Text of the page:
Sussex Prisoners' Families
Sussex Prisoners' Families: 01273 499843
Prisoners’ Families Helpline: 0808 808 2003

This page holds useful booklets to support families with someone facing arrest, court or prison.

Coming Home – Life after Prison

Leaving prison is an exciting time but slotting back into family life can be hard. People will have changed, children will have grown and everyone has learned to live in a different way. Without preparation, misunderstandings and resentments can occur.

This guide was written after interviewing former prisoners and their families and contains tips on how to cope.


You can download a copy here or order a copy by emailing


Coming Home – a guide for families of people on probation

 The rules and regulations surrounding people when they leave prison can be baffling.

This guide helps families understand the role of probation and how they can work effectively with probation staff to help reduce reoffending. You can download a copy here or order a copy by emailing


Life on the Inside

Helping children and young people understand what life is like for a loved-one in prison.

This innovative and much-needed book is for children and young people with a loved-one in prison. Written by dads in prison, it explains in realistic yet reassuring terms what day to day life and features full colour photographs of details such as cells, the library, education and work.

This book is intended to be used for adults and young people to look at together in case any questions arise.

Please download here or to order a paper copy, please order here.


How to Support Prisoners’ Children – information for school staff 

Our new booklet explains the issues facing prisoners’ families and gives some ideas on how to support them better at school. It is mainly aimed at Key stages 1-2  Read it here.  Or order a free copy here 


Buy Our DoodleCards

DoodleCards have been specially designed to help children stay connected with a loved one during a separation. They help divided families to share ideas, spark memories and dream about the future. Families can complete the captivating ‘doodle starters’ however they choose then pop them in the post, providing a fun, visual way of keeping in touch. Each pack contains ten individually designed A5 postcards by acclaimed children’s illustrator Guy Parker-Rees.

1 pack of DoodleCards costs £5
Please order here or email with your details for delivery and payment. 


Tips for working with young people

Tips for professionals working with young people. We asked young people what they wanted the professionals around us to do. Read their tips here

You can contact us on 01273 499843 for more information. 


How have children with a parent in prison been affected by Covid-19?

1000s of children have not seen their parents for a year due to the pandemic. This report by Doctor Shona Minson explores how they have been affected.



Telling the Children

Should I tell the children?

This is a tough decision and it is your choice. But our experience tells us that children cope better if they know the truth.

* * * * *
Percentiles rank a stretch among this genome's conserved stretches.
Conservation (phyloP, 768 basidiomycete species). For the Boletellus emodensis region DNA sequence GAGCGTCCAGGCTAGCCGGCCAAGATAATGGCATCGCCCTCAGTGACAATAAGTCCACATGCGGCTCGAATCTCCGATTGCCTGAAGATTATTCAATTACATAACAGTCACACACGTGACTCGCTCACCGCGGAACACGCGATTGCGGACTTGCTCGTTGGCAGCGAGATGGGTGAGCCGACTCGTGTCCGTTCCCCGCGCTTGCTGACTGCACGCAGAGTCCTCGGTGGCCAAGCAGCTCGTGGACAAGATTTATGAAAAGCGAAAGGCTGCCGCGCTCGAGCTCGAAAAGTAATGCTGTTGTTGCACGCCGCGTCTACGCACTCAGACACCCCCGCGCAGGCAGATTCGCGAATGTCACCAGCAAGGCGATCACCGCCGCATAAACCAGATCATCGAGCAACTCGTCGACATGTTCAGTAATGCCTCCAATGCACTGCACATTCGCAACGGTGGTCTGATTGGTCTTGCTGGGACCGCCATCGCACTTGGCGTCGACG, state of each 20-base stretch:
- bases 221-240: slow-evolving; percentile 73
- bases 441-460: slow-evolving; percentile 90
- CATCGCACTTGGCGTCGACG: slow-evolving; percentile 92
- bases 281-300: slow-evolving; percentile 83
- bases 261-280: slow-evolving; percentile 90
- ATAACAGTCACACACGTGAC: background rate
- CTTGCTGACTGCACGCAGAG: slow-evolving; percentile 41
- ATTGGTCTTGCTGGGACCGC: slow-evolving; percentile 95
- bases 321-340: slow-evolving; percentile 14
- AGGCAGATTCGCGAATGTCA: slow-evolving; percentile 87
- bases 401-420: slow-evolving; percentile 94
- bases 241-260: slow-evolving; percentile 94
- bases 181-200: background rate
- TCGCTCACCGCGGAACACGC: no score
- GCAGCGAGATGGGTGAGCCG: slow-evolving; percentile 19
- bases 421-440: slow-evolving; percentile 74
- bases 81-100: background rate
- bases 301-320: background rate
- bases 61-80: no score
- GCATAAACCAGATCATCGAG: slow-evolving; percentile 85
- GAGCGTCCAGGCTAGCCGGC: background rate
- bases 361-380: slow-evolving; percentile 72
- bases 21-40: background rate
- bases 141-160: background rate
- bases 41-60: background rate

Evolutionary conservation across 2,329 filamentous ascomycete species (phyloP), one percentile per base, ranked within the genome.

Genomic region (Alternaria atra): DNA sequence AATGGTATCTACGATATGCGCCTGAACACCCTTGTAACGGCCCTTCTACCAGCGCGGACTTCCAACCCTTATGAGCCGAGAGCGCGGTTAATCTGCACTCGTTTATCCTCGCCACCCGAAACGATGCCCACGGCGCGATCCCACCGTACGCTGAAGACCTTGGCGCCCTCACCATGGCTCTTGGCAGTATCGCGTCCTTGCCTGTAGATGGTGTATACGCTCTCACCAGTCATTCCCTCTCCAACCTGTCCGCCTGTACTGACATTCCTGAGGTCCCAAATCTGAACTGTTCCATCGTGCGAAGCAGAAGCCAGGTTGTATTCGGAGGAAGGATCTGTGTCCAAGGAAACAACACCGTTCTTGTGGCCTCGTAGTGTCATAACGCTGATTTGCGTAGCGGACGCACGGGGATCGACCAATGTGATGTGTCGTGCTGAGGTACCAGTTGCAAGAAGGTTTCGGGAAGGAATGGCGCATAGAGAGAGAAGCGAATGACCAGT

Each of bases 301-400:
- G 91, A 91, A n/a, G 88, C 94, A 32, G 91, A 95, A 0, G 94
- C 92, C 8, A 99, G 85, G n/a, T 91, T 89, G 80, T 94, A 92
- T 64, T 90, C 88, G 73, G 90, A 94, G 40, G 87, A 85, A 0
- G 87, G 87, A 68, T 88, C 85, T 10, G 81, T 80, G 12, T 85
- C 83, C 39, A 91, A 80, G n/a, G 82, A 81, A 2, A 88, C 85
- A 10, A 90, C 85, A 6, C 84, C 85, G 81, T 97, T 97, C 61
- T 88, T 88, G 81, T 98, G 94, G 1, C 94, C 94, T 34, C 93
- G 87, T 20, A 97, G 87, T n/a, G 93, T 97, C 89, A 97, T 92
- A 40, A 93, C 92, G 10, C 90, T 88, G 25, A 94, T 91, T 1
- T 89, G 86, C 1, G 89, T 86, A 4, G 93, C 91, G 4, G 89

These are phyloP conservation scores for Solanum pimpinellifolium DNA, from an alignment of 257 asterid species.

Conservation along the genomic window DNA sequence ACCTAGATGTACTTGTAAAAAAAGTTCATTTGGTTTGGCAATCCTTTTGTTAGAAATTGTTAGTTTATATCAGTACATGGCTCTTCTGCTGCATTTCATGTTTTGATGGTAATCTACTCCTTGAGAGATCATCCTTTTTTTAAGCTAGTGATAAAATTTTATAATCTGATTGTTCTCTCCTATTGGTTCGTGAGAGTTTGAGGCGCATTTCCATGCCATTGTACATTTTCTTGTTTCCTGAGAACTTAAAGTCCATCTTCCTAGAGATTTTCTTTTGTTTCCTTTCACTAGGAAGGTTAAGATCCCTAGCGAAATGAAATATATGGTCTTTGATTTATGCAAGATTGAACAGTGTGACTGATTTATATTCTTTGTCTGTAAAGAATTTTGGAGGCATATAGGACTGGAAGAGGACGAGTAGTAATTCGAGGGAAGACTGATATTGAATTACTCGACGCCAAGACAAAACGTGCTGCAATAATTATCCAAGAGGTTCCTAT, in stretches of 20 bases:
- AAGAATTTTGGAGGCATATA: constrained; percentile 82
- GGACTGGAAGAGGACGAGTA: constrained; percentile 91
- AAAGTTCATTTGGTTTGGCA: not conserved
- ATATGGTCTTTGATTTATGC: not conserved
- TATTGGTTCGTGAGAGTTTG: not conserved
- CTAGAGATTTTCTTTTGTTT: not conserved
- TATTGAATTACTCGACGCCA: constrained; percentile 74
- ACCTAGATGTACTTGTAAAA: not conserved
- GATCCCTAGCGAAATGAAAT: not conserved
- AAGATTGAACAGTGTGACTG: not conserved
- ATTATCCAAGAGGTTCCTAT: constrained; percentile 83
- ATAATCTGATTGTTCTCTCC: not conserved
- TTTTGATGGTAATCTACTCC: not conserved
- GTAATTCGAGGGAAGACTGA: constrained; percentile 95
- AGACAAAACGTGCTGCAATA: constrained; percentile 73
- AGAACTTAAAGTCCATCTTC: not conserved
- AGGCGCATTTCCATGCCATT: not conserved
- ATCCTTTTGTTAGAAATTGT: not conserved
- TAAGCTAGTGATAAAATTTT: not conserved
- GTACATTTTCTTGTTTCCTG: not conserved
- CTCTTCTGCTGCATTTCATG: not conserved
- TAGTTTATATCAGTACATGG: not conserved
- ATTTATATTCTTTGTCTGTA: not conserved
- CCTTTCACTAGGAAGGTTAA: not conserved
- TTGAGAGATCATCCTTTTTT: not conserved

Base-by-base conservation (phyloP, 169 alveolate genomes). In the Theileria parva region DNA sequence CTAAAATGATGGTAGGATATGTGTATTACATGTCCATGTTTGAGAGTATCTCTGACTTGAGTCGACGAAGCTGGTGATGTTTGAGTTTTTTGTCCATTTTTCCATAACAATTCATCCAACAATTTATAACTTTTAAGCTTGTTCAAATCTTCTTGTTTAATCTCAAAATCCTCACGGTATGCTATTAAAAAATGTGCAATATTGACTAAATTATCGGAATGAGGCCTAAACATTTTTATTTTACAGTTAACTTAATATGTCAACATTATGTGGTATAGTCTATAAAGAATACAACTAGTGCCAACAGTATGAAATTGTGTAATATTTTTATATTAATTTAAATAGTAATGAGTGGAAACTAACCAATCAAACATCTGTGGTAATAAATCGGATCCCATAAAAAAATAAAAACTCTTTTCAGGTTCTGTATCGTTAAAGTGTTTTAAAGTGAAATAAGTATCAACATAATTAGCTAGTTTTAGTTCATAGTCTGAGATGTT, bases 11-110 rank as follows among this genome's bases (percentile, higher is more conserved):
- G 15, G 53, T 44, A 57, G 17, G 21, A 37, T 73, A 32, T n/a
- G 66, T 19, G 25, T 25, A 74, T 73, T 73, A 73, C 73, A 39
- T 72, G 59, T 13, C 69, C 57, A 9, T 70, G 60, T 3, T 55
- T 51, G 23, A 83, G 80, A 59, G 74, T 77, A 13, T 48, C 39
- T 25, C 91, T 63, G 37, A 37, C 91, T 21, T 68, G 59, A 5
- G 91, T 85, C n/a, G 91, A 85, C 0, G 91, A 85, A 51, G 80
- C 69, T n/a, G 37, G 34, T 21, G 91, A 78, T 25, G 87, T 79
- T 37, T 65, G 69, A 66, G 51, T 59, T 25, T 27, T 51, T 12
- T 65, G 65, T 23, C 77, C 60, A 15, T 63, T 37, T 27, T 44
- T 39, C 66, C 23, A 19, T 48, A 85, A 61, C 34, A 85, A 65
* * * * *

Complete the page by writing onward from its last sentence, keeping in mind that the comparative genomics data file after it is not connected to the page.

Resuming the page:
But won’t the truth upset them? 

Children will usually know that something is wrong. Not telling them the truth could make them feel more insecure and anxious. It could also make them feel they can’t trust adults around them.


What are the advantages of telling them?
Telling children the truth means that they can ask questions about what prison is like and talk about other things that are bothering them. 

If they can’t speak openly and honestly, it’s hard for them to process their feelings and they may feel more troubled.

Social media means that news can spread very quickly and your children may find out from someone else. 


How should I talk to children?

  • Find a time that is quiet when you are feeling calm and when they will have plenty of time to ask questions. 
  • Talk somewhere familiar where they feel safe
  • Sometimes it’s easier to talk when you are doing something together like colouring in or drawing. 
  • Be guided by them. If they seem to have stopped listening or don’t want to hear anymore – don’t force the issue. 


What should I tell them?

It very much depends on the age of the child and the type of offence. But here’s some ideas:

  • Use simple, age appropriate language that they understand
  • Explain that their parent or loved-one has made a mistake and done something wrong.
  • Explain that they have had to go away for a while to a prison 
  • You could say that a prison is where grown ups go when they have done something wrong.
  • Tell them that doing something bad doesn’t mean you are a bad person. 
  • Let them know that there is no particular way they should feel. 
  • Don’t go into inappropriate detail – they don’t need to know every detail of the crime.
  • Reassure them that the person in prison still loves them
  • Reassure them that they are safe. 

Want to know more?

Contact one of our friendly outreach team on 01273 499843 who will help you talk through these issues.

Should I tell the children about prison?

This is a tough call but in our experience, children in the long run benefit from being told the truth. Watch our video for some ideas on how to do this or click on the box below for more tips.

You can contact us on 01273 499843 for more information. 



Parents in Prison 

This web page for older children has some useful tips and videos for young people with a parent in prison.


You can view it here


Sesame Street

This excellent set of resources, worksheets and videos is based on the popular children’s television series. It is American so not all the details will be relevant but the emotional issues will be the same.

You can view it here 



This booklet for 4 – 11 year olds, tells the story of a young brother and sister whose father is in prison


You can view it here